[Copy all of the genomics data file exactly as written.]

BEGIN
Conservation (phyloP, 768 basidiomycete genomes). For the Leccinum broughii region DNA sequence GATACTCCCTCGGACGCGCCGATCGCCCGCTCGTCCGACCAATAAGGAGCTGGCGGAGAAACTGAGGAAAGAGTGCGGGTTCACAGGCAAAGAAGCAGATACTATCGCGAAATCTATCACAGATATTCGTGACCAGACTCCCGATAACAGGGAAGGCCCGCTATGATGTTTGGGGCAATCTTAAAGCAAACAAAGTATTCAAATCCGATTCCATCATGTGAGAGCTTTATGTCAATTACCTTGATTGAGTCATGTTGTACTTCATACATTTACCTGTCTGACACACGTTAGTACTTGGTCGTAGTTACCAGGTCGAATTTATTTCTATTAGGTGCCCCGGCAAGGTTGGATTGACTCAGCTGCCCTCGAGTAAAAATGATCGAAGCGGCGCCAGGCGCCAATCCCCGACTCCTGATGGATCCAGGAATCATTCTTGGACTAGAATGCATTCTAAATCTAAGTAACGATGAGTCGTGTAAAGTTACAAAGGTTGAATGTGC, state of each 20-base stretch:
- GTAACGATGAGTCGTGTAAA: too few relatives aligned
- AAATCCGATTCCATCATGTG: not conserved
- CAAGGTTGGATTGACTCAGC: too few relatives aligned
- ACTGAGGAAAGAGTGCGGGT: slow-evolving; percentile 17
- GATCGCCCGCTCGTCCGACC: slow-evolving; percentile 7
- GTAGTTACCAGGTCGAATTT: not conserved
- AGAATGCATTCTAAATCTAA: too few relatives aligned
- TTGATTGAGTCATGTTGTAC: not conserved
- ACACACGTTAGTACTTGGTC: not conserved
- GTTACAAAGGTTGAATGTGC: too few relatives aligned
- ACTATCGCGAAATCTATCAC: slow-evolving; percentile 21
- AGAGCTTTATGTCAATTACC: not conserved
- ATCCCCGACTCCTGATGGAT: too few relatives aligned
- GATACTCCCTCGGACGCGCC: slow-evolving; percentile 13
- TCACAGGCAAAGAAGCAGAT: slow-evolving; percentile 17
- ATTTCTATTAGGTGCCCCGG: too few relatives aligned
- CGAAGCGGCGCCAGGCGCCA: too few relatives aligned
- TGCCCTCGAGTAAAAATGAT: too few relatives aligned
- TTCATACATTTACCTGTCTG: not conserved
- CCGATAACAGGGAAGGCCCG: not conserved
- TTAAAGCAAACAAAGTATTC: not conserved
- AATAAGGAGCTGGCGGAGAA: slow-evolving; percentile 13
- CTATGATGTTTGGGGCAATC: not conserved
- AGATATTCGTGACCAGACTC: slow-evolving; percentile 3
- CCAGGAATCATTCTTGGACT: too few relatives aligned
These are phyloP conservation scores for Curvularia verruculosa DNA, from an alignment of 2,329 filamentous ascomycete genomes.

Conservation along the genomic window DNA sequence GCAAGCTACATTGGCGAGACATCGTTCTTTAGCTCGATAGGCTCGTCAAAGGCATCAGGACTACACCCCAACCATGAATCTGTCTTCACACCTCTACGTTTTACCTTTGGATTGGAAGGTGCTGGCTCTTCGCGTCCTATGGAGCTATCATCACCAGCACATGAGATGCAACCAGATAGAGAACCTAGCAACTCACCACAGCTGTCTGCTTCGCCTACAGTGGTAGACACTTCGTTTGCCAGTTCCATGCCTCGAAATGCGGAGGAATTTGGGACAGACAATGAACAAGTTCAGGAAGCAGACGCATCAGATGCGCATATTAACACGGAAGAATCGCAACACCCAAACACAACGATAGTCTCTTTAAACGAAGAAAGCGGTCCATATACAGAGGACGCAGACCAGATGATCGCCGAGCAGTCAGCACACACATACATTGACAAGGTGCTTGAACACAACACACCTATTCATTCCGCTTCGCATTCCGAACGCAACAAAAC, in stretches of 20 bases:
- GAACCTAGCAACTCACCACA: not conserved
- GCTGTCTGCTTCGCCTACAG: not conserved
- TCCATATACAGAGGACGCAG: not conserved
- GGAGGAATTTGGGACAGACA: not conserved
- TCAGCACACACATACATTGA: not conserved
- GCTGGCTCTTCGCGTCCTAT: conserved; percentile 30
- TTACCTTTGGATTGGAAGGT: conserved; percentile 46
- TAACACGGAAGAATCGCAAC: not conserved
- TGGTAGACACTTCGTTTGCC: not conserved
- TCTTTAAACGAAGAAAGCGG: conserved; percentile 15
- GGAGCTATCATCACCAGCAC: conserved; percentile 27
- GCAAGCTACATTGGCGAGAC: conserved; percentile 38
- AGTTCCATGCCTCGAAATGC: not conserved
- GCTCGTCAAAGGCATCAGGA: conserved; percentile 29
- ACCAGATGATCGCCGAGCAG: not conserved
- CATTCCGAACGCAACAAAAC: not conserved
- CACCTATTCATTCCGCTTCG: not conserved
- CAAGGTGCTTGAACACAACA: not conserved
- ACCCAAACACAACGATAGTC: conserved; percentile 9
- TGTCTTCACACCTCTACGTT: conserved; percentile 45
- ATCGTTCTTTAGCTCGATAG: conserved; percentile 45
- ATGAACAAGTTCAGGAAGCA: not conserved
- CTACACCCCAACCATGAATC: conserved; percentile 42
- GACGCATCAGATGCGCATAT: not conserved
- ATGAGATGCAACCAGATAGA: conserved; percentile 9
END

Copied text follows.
Conservation (phyloP, 768 basidiomycete genomes). For the Leccinum broughii region DNA sequence GATACTCCCTCGGACGCGCCGATCGCCCGCTCGTCCGACCAATAAGGAGCTGGCGGAGAAACTGAGGAAAGAGTGCGGGTTCACAGGCAAAGAAGCAGATACTATCGCGAAATCTATCACAGATATTCGTGACCAGACTCCCGATAACAGGGAAGGCCCGCTATGATGTTTGGGGCAATCTTAAAGCAAACAAAGTATTCAAATCCGATTCCATCATGTGAGAGCTTTATGTCAATTACCTTGATTGAGTCATGTTGTACTTCATACATTTACCTGTCTGACACACGTTAGTACTTGGTCGTAGTTACCAGGTCGAATTTATTTCTATTAGGTGCCCCGGCAAGGTTGGATTGACTCAGCTGCCCTCGAGTAAAAATGATCGAAGCGGCGCCAGGCGCCAATCCCCGACTCCTGATGGATCCAGGAATCATTCTTGGACTAGAATGCATTCTAAATCTAAGTAACGATGAGTCGTGTAAAGTTACAAAGGTTGAATGTGC, state of each 20-base stretch:
- GTAACGATGAGTCGTGTAAA: too few relatives aligned
- AAATCCGATTCCATCATGTG: not conserved
- CAAGGTTGGATTGACTCAGC: too few relatives aligned
- ACTGAGGAAAGAGTGCGGGT: slow-evolving; percentile 17
- GATCGCCCGCTCGTCCGACC: slow-evolving; percentile 7
- GTAGTTACCAGGTCGAATTT: not conserved
- AGAATGCATTCTAAATCTAA: too few relatives aligned
- TTGATTGAGTCATGTTGTAC: not conserved
- ACACACGTTAGTACTTGGTC: not conserved
- GTTACAAAGGTTGAATGTGC: too few relatives aligned
- ACTATCGCGAAATCTATCAC: slow-evolving; percentile 21
- AGAGCTTTATGTCAATTACC: not conserved
- ATCCCCGACTCCTGATGGAT: too few relatives aligned
- GATACTCCCTCGGACGCGCC: slow-evolving; percentile 13
- TCACAGGCAAAGAAGCAGAT: slow-evolving; percentile 17
- ATTTCTATTAGGTGCCCCGG: too few relatives aligned
- CGAAGCGGCGCCAGGCGCCA: too few relatives aligned
- TGCCCTCGAGTAAAAATGAT: too few relatives aligned
- TTCATACATTTACCTGTCTG: not conserved
- CCGATAACAGGGAAGGCCCG: not conserved
- TTAAAGCAAACAAAGTATTC: not conserved
- AATAAGGAGCTGGCGGAGAA: slow-evolving; percentile 13
- CTATGATGTTTGGGGCAATC: not conserved
- AGATATTCGTGACCAGACTC: slow-evolving; percentile 3
- CCAGGAATCATTCTTGGACT: too few relatives aligned
These are phyloP conservation scores for Curvularia verruculosa DNA, from an alignment of 2,329 filamentous ascomycete genomes.

Conservation along the genomic window DNA sequence GCAAGCTACATTGGCGAGACATCGTTCTTTAGCTCGATAGGCTCGTCAAAGGCATCAGGACTACACCCCAACCATGAATCTGTCTTCACACCTCTACGTTTTACCTTTGGATTGGAAGGTGCTGGCTCTTCGCGTCCTATGGAGCTATCATCACCAGCACATGAGATGCAACCAGATAGAGAACCTAGCAACTCACCACAGCTGTCTGCTTCGCCTACAGTGGTAGACACTTCGTTTGCCAGTTCCATGCCTCGAAATGCGGAGGAATTTGGGACAGACAATGAACAAGTTCAGGAAGCAGACGCATCAGATGCGCATATTAACACGGAAGAATCGCAACACCCAAACACAACGATAGTCTCTTTAAACGAAGAAAGCGGTCCATATACAGAGGACGCAGACCAGATGATCGCCGAGCAGTCAGCACACACATACATTGACAAGGTGCTTGAACACAACACACCTATTCATTCCGCTTCGCATTCCGAACGCAACAAAAC, in stretches of 20 bases:
- GAACCTAGCAACTCACCACA: not conserved
- GCTGTCTGCTTCGCCTACAG: not conserved
- TCCATATACAGAGGACGCAG: not conserved
- GGAGGAATTTGGGACAGACA: not conserved
- TCAGCACACACATACATTGA: not conserved
- GCTGGCTCTTCGCGTCCTAT: conserved; percentile 30
- TTACCTTTGGATTGGAAGGT: conserved; percentile 46
- TAACACGGAAGAATCGCAAC: not conserved
- TGGTAGACACTTCGTTTGCC: not conserved
- TCTTTAAACGAAGAAAGCGG: conserved; percentile 15
- GGAGCTATCATCACCAGCAC: conserved; percentile 27
- GCAAGCTACATTGGCGAGAC: conserved; percentile 38
- AGTTCCATGCCTCGAAATGC: not conserved
- GCTCGTCAAAGGCATCAGGA: conserved; percentile 29
- ACCAGATGATCGCCGAGCAG: not conserved
- CATTCCGAACGCAACAAAAC: not conserved
- CACCTATTCATTCCGCTTCG: not conserved
- CAAGGTGCTTGAACACAACA: not conserved
- ACCCAAACACAACGATAGTC: conserved; percentile 9
- TGTCTTCACACCTCTACGTT: conserved; percentile 45
- ATCGTTCTTTAGCTCGATAG: conserved; percentile 45
- ATGAACAAGTTCAGGAAGCA: not conserved
- CTACACCCCAACCATGAATC: conserved; percentile 42
- GACGCATCAGATGCGCATAT: not conserved
- ATGAGATGCAACCAGATAGA: conserved; percentile 9